bims-ciryme Biomed News
on Circadian rhythms and metabolism
Issue of 2021‒01‒24
four papers selected by
Gabriela Da Silva Xavier
University of Birmingham

  1. J Biol Chem. 2020 Dec 11. pii: S0021-9258(17)50609-2. [Epub ahead of print]295(50): 17187-17199
      Mammalian circadian clocks are driven by transcription/translation feedback loops composed of positive transcriptional activators (BMAL1 and CLOCK) and negative repressors (CRYPTOCHROMEs (CRYs) and PERIODs (PERs)). CRYs, in complex with PERs, bind to the BMAL1/CLOCK complex and repress E-box-driven transcription of clock-associated genes. There are two individual CRYs, with CRY1 exhibiting higher affinity to the BMAL1/CLOCK complex than CRY2. It is known that this differential binding is regulated by a dynamic serine-rich loop adjacent to the secondary pocket of both CRYs, but the underlying features controlling loop dynamics are not known. Here we report that allosteric regulation of the serine-rich loop is mediated by Arg-293 of CRY1, identified as a rare CRY1 SNP in the Ensembl and 1000 Genomes databases. The p.Arg293His CRY1 variant caused a shortened circadian period in a Cry1-/-Cry2-/- double knockout mouse embryonic fibroblast cell line. Moreover, the variant displayed reduced repressor activity on BMAL1/CLOCK driven transcription, which is explained by reduced affinity to BMAL1/CLOCK in the absence of PER2 compared with CRY1. Molecular dynamics simulations revealed that the p.Arg293His CRY1 variant altered a communication pathway between Arg-293 and the serine loop by reducing its dynamicity. Collectively, this study provides direct evidence that allosterism in CRY1 is critical for the regulation of circadian rhythm.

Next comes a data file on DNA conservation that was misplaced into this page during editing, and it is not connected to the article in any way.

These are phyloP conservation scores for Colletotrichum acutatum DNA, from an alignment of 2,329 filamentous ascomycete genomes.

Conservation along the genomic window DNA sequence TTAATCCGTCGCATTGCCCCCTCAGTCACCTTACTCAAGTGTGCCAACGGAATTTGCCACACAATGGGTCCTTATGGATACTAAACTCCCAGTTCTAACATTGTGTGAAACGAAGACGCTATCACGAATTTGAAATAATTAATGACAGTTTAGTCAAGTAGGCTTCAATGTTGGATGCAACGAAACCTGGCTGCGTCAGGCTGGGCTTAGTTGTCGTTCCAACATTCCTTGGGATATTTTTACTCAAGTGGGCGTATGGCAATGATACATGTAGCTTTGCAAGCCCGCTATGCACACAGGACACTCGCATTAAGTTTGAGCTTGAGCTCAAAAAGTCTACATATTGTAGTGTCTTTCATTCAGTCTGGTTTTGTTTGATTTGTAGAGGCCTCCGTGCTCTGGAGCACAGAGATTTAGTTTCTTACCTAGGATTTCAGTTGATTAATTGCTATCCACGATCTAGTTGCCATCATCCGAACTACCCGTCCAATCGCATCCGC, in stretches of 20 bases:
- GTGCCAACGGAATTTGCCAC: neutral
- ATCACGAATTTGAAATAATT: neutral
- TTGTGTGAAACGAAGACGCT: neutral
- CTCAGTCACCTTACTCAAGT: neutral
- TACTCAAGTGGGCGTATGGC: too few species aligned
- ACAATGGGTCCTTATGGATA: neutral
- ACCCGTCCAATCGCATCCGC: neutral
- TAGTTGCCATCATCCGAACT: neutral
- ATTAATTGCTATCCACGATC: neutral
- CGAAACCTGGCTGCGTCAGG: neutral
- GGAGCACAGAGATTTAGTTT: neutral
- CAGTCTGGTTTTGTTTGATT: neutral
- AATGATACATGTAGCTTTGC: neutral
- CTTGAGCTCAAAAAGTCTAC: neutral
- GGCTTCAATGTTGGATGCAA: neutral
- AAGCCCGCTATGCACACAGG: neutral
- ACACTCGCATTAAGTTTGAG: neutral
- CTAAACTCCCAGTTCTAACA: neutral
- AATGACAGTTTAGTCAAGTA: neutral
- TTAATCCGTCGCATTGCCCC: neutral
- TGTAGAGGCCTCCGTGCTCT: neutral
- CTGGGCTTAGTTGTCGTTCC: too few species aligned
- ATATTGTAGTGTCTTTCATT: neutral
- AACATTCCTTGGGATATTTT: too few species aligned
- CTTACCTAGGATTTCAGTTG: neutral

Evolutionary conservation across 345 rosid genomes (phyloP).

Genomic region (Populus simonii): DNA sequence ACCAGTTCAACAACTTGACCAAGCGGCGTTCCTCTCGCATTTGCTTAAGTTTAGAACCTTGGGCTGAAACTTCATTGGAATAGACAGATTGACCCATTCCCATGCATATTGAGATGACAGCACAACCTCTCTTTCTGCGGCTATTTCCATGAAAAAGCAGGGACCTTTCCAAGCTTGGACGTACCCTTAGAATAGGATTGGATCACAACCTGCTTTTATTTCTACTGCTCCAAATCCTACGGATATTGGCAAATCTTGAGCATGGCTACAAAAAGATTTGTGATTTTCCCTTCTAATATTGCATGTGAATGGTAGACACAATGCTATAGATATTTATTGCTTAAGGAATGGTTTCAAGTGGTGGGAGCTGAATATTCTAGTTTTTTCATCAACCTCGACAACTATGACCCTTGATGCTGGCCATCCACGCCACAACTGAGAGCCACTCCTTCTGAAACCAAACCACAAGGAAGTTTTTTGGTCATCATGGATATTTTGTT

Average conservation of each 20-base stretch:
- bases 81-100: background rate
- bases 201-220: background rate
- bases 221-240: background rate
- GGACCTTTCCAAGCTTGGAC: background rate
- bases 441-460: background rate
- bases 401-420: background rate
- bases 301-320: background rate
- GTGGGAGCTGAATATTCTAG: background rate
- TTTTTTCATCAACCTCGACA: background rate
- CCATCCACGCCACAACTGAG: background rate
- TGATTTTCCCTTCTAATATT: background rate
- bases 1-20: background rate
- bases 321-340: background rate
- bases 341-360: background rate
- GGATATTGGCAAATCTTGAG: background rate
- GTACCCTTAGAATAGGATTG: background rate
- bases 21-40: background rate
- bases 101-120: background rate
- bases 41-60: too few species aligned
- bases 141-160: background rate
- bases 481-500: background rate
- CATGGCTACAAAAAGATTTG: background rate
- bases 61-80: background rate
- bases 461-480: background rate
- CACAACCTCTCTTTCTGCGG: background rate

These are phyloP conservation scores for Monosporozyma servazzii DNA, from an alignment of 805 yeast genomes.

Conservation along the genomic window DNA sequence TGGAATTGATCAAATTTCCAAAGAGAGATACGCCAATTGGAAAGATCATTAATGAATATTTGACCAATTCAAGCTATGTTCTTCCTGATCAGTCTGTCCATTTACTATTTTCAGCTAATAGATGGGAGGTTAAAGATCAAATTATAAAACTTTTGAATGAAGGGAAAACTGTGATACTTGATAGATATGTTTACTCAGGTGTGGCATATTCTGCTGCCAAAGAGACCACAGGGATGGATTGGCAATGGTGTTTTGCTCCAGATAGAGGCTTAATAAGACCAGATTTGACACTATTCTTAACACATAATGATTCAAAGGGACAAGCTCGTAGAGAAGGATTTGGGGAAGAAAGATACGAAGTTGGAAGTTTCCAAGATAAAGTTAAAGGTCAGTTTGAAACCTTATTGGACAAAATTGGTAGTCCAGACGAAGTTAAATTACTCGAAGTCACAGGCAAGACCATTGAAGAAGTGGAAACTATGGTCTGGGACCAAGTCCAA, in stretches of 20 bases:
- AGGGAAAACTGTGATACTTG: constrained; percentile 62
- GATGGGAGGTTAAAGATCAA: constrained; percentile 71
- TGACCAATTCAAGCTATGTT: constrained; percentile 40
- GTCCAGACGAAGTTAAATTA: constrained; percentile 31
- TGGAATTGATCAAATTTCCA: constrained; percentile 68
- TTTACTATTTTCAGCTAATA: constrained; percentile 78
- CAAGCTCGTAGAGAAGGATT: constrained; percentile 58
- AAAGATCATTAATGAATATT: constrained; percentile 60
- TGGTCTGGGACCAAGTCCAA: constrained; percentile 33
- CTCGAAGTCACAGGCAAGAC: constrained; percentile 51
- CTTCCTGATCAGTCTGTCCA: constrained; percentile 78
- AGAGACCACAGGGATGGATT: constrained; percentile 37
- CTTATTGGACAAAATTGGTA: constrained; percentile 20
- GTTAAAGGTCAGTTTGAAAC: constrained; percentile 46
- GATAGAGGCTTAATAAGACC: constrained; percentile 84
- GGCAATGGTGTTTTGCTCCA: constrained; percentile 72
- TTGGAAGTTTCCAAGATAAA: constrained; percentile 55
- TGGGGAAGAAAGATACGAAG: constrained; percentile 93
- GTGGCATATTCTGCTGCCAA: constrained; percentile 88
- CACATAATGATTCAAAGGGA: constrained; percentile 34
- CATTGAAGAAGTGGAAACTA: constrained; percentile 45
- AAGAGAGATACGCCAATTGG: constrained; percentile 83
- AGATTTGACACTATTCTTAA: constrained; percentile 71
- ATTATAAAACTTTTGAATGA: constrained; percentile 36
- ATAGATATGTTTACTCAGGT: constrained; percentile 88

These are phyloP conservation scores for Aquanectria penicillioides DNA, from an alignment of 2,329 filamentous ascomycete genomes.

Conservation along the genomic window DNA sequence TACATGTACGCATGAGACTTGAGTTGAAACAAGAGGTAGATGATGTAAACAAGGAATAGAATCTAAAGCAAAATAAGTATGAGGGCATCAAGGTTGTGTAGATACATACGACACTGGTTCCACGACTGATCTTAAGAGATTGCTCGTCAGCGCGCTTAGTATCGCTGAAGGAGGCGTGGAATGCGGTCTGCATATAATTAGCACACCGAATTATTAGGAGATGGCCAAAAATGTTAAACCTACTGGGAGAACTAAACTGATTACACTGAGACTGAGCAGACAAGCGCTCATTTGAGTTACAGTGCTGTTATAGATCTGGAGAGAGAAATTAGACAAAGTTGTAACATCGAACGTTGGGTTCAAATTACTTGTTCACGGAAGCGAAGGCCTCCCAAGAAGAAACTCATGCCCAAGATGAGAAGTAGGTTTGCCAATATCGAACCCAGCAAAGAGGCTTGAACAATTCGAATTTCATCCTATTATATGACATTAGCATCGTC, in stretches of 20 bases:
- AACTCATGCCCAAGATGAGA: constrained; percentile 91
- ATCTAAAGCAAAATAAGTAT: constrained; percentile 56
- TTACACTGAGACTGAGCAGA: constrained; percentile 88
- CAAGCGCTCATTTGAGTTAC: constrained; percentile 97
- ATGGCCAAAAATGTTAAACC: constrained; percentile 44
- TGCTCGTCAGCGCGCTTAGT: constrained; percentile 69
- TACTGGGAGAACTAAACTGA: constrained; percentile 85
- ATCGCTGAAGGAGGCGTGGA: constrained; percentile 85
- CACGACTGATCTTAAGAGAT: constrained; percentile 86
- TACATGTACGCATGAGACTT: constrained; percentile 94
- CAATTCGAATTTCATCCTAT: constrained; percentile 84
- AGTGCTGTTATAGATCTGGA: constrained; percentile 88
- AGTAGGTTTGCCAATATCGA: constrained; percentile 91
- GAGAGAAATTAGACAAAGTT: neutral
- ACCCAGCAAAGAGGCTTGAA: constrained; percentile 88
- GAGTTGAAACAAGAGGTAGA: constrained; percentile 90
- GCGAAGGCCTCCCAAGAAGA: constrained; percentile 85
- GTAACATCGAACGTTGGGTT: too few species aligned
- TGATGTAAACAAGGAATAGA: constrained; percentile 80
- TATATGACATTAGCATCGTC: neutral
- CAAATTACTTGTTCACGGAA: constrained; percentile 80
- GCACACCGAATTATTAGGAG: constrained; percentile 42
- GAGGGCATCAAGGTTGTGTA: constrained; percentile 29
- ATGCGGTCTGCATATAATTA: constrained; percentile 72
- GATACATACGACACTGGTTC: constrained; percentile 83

Keywords:  CLOCK; Cryptochrome 1; allosteric regulation; allostery; circadian rhythm; clock gene; cryptochrome; gene regulation
  2. Endocrinology. 2021 Jan 16. pii: bqab009. [Epub ahead of print]
      The term energy metabolism comprises the entirety of chemical processes associated with uptake, conversion, storage, and breakdown of nutrients. All these must be tightly regulated in time and space to ensure metabolic homeostasis in an environment characterized by cycles such as the succession of day and night. Most organisms evolved endogenous circadian clocks to achieve this goal. In mammals, a ubiquitous network of cellular clocks is coordinated by a pacemaker residing in the hypothalamic suprachiasmatic nucleus (SCN). Adipocytes harbour their own circadian clocks and large aspects of adipose physiology are regulated in a circadian manner through transcriptional regulation of clock-controlled genes. White adipose tissue (WAT) stores energy in form of triacylglycerides at times of high energy levels which then serve as fuel in times of need. It also functions as endocrine organ releasing factors in a circadian manner to regulate food intake and energy turnover in other tissues. Brown adipose tissue (BAT) produces heat through non-shivering thermogenesis, a process also controlled by the circadian clock. We here review how WAT and BAT contribute to the circadian regulation of energy metabolism. We describe how adipose rhythms are regulated by interplay of systemic signals and local clocks and summarize how adipose-originating circadian factors feedback on metabolic homeostasis. The role of adipose tissue in circadian control of metabolism becomes increasingly clear since circadian disruption leads to alterations in adipose tissue regulation promoting obesity and its sequelae. Stabilization of adipose tissue rhythms, in turn, may help to combat disrupted energy homeostasis and obesity.